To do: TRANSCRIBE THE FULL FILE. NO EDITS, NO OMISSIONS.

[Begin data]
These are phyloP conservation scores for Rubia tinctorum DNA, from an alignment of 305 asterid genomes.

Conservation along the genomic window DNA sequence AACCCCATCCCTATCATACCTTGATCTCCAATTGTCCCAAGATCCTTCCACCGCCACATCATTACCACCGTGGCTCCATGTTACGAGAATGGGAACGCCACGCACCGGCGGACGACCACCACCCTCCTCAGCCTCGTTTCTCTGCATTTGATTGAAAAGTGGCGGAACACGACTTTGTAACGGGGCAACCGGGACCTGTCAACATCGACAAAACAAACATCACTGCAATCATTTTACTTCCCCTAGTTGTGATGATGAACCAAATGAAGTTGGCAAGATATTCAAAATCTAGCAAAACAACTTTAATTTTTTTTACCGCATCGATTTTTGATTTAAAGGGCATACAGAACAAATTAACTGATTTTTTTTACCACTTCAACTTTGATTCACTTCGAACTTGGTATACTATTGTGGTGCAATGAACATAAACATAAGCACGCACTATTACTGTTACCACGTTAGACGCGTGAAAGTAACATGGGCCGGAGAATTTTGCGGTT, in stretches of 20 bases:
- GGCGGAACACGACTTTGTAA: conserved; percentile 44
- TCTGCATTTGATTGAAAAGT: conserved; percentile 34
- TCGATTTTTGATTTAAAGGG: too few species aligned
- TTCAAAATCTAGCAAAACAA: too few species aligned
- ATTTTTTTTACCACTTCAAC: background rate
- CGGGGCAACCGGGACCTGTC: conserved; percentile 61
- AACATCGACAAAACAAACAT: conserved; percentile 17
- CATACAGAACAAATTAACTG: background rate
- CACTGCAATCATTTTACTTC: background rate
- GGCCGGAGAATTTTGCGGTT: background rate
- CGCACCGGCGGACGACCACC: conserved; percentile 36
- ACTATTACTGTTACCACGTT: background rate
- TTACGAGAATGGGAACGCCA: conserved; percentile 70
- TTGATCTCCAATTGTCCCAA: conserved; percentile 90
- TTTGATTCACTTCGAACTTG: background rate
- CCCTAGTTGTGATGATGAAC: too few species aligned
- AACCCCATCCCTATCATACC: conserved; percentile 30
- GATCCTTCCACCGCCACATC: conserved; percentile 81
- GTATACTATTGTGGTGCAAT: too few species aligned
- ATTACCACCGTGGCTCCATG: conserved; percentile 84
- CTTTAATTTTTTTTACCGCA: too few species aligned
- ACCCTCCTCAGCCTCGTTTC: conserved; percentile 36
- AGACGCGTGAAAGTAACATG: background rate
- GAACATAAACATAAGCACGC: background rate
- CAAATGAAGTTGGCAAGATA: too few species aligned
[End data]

These are phyloP conservation scores for Rubia tinctorum DNA, from an alignment of 305 asterid genomes.

Conservation along the genomic window DNA sequence AACCCCATCCCTATCATACCTTGATCTCCAATTGTCCCAAGATCCTTCCACCGCCACATCATTACCACCGTGGCTCCATGTTACGAGAATGGGAACGCCACGCACCGGCGGACGACCACCACCCTCCTCAGCCTCGTTTCTCTGCATTTGATTGAAAAGTGGCGGAACACGACTTTGTAACGGGGCAACCGGGACCTGTCAACATCGACAAAACAAACATCACTGCAATCATTTTACTTCCCCTAGTTGTGATGATGAACCAAATGAAGTTGGCAAGATATTCAAAATCTAGCAAAACAACTTTAATTTTTTTTACCGCATCGATTTTTGATTTAAAGGGCATACAGAACAAATTAACTGATTTTTTTTACCACTTCAACTTTGATTCACTTCGAACTTGGTATACTATTGTGGTGCAATGAACATAAACATAAGCACGCACTATTACTGTTACCACGTTAGACGCGTGAAAGTAACATGGGCCGGAGAATTTTGCGGTT, in stretches of 20 bases:
- GGCGGAACACGACTTTGTAA: conserved; percentile 44
- TCTGCATTTGATTGAAAAGT: conserved; percentile 34
- TCGATTTTTGATTTAAAGGG: too few species aligned
- TTCAAAATCTAGCAAAACAA: too few species aligned
- ATTTTTTTTACCACTTCAAC: background rate
- CGGGGCAACCGGGACCTGTC: conserved; percentile 61
- AACATCGACAAAACAAACAT: conserved; percentile 17
- CATACAGAACAAATTAACTG: background rate
- CACTGCAATCATTTTACTTC: background rate
- GGCCGGAGAATTTTGCGGTT: background rate
- CGCACCGGCGGACGACCACC: conserved; percentile 36
- ACTATTACTGTTACCACGTT: background rate
- TTACGAGAATGGGAACGCCA: conserved; percentile 70
- TTGATCTCCAATTGTCCCAA: conserved; percentile 90
- TTTGATTCACTTCGAACTTG: background rate
- CCCTAGTTGTGATGATGAAC: too few species aligned
- AACCCCATCCCTATCATACC: conserved; percentile 30
- GATCCTTCCACCGCCACATC: conserved; percentile 81
- GTATACTATTGTGGTGCAAT: too few species aligned
- ATTACCACCGTGGCTCCATG: conserved; percentile 84
- CTTTAATTTTTTTTACCGCA: too few species aligned
- ACCCTCCTCAGCCTCGTTTC: conserved; percentile 36
- AGACGCGTGAAAGTAACATG: background rate
- GAACATAAACATAAGCACGC: background rate
- CAAATGAAGTTGGCAAGATA: too few species aligned